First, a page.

– Abraham Lincoln
Whoa, that’s pretty pointed. Granted, it’s decades since my U.S. history classes—not that we were taught that much to begin with, the focus was always on our fellow Nordics, Europe, and Russia—so it’s no wonder I can’t remember coming across this view of Lincoln’s.
Ghaemi, Nassir. A First-Rate Madness: Uncovering the Links Between Leadership and Mental Illness. New York: Penguin, 2011, p. 71-72.
Serving exactly what it sounds like, the Quotes feature excerpts other people’s thoughts.
Writing on the patch 8.2.5 story for the World of WarcraftBattle for Azeroth expansion, Robert “Bobby” Davis blogging at Kaylriene puts into words what I’ve long thought: while I understand the need for a company to put the best positive spin into talking about their own products, Blizzard really needs to stop deluding themselves about the quality of their storytelling. Here’s Kaylriene on the topic:
“Saurfang says what I’ve thought about the writing of this story the whole time – the faction conflict is stupid and outdated, because Blizzard tries to pretend there is a depth and nuance to it that doesn’t exist in their writing. The Horde are villains, outright – every time this cycle comes about, the Horde does something awful and atrocious that pushes the world into conflict, the Horde leaders who suddenly have conscience about it reject the action and rebel, we storm up to Orgrimmar to depose whomever the despot is today, and then we move on until the next time it happens. He makes clear in-lore precisely what I’ve felt about the faction conflict the whole time – it was set dressing that no longer serves a meaningful purpose.” [emphasis added]
I’m not inclined to be generous to a story that repeats the same gimmick ad nauseam. Granted, you don’t need to look farther than our own human history—and not very far at that—to find nigh-endless faction conflict. But this is supposed to be fantasy, a genre that can have anything happen.
It’s been years since I logged back to WoW for the story—these days I play for completely different reasons than following the plot du jour. Not being a PvPer the faction conflict never was a big draw to begin with, but it used to have at least somewhat interesting turns.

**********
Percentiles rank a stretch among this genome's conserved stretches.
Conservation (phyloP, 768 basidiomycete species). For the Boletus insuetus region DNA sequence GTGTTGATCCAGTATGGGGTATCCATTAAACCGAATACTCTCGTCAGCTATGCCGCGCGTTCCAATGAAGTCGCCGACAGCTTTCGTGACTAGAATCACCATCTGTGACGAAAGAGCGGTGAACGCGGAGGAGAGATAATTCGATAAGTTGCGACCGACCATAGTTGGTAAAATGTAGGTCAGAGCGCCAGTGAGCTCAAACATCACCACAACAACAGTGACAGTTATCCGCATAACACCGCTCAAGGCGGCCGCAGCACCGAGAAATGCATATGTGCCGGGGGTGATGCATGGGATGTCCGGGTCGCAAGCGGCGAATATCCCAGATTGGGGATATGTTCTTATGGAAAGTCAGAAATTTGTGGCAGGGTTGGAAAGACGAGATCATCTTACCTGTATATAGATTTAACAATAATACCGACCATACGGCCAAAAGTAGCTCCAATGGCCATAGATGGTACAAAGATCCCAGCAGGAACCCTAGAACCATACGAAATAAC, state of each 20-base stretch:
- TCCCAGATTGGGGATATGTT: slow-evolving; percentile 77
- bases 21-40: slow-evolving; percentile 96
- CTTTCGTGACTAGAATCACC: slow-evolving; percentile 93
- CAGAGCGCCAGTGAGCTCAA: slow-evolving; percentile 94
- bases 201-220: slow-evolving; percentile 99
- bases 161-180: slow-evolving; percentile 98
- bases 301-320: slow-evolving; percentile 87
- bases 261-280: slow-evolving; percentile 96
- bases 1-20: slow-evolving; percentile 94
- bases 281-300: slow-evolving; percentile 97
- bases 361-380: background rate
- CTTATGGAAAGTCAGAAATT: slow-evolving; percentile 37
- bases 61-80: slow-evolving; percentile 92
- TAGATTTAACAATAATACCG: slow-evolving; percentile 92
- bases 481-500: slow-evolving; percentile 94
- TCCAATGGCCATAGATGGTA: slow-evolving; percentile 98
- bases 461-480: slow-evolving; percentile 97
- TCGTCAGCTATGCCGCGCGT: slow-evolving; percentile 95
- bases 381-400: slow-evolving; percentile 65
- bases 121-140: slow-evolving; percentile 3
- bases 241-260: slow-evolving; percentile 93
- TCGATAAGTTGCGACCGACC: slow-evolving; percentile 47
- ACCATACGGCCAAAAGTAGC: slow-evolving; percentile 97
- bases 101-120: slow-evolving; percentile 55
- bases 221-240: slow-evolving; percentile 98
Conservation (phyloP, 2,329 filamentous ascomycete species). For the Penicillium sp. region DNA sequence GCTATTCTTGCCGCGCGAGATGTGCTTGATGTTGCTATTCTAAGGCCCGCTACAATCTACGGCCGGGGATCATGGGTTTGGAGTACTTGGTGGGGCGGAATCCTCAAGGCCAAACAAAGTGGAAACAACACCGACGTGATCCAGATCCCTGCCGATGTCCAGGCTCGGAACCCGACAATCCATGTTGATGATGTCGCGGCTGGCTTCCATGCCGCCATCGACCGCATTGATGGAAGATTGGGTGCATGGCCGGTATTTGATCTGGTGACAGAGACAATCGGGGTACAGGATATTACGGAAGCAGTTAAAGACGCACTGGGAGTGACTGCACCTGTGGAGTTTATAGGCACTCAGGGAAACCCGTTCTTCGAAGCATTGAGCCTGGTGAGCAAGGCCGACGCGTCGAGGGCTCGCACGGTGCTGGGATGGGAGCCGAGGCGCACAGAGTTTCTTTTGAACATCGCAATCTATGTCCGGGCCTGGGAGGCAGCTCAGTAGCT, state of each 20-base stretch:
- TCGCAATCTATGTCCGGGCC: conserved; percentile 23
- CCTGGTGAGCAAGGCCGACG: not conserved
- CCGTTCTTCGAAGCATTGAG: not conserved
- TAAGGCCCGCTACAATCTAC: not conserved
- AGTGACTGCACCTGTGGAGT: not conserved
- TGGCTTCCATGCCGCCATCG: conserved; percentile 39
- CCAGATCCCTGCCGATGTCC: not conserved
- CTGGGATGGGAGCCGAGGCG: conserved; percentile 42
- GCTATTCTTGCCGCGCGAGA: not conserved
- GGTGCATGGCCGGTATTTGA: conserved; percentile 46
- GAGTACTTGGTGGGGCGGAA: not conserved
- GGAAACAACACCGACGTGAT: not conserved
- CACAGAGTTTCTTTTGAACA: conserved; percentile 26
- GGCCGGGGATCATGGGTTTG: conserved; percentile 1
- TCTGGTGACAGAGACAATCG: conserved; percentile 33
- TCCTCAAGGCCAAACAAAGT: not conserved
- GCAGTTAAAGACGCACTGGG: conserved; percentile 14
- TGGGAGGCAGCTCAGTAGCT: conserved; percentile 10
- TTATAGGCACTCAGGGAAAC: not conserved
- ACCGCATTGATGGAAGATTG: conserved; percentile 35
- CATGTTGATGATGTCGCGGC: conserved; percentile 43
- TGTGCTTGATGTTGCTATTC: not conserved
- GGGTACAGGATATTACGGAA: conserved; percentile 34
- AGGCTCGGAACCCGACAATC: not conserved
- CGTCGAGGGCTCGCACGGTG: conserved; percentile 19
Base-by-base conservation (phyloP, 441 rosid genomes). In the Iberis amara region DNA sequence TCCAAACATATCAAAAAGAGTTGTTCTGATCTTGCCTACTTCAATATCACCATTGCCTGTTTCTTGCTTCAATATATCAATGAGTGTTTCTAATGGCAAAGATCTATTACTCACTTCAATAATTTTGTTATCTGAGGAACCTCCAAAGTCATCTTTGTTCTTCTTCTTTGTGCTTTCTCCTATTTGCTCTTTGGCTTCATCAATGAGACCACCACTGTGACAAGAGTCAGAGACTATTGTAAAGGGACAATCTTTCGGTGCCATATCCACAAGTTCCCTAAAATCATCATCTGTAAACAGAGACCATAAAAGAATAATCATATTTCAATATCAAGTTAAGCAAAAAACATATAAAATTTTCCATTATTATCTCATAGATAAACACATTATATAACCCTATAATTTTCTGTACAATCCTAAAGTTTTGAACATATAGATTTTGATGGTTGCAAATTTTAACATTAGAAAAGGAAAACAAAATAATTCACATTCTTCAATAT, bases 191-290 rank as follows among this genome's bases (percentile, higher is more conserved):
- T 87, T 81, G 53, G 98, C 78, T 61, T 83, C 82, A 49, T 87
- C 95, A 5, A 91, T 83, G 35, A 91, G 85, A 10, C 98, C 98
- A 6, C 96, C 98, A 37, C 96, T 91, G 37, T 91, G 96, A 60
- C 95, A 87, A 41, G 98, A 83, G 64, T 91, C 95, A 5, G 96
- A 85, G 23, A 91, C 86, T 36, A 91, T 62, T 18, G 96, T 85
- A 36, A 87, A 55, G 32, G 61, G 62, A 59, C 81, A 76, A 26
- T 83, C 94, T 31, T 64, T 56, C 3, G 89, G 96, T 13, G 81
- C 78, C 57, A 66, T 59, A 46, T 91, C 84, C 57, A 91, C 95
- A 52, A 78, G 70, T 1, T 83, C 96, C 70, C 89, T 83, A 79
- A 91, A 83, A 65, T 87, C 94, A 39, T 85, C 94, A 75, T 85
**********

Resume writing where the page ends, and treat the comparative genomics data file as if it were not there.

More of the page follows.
Now, I also understand the difficulty of a rotating team trying to keep up with past writing, storylines, character arcs, details, all of it. There is, however, a lot to be said for storytelling, continuity, and proactive quality control, especially in case of a billion(!)-dollar tech company, lest you end up looking rather like an incompetent fool.
Set in 1862, the story is about two people looking to break barriers by hot-air-ballooning higher than anyone before. Felicity Jones stars as Amelia Wren, a female balloonist who agrees to take meteorologist James Glaisher (Eddie Redmayne) up to the sky to perform experiments.
Whoa—looks rather incredible! Although there seems to be a little too much of a pet peeve of mine: climbing on things only to fall down. It’s getting to be an overused feature in contemporary visual storytelling, if you ask me.
The trailer says it’s inspired by true events. Indeed: Glaisher broke the world record for altitude in September 1862, although Wren’s character is a complete fabrication. If you’ve come across more, please share.
Season 3 of Elementary adds a new character to the mix, shaking up the relationship between Sherlock and Joan in some interesting ways.
Here’s our episode ratings:
“Enough Nemesis to Go Around” – 3.5
“The Five Orange Pipz” – 5
“Just a Regular Irregular” – 6
“Bella” – 4
“Rip Off” – 6
“Terra Pericolosa” – 8
“The Adventure of the Nutmeg Concoction” – 7
“End of Watch” – 7
“The Eternity Injection” – 5.5
“Seed Money” – 6
“The Illustrious Client” – 4.5
“The One That Got Away” – 4.5
“Hemlock” – 6
“The Female of the Species” – 8
“When Your Number’s Up” – 5.5
“For All You Know” – 4
“T-Bone and the Iceman” – 3.5
“The View from Olympus” – 7.5
“One Watson, One Holmes” – 8
“A Stitch in Time” – 7
“Under My Skin” – 7.5
“The Best Way Out Is Always Through” – 6
“Absconded” – 8
“A Controlled Descent” – 0.5
The average rating this season is a solid 6, which is pretty good and a small step up from season 2’s 5.4. This season continues the previous season’s efforts at threading larger stories through the individual episodes. These larger stories include Watson striking out on her own as a detective and tangling with a female drug dealer, and Holmes taking on a new apprentice, Kitty (based on a character from one of the original Conan Doyle stories). Since one of our few ongoing complaints about the series is the shortage of female characters other than Watson, we find both these story lines offer positive developments, although we miss the Holmes-Watson camaraderie that the first two seasons had built up so carefully.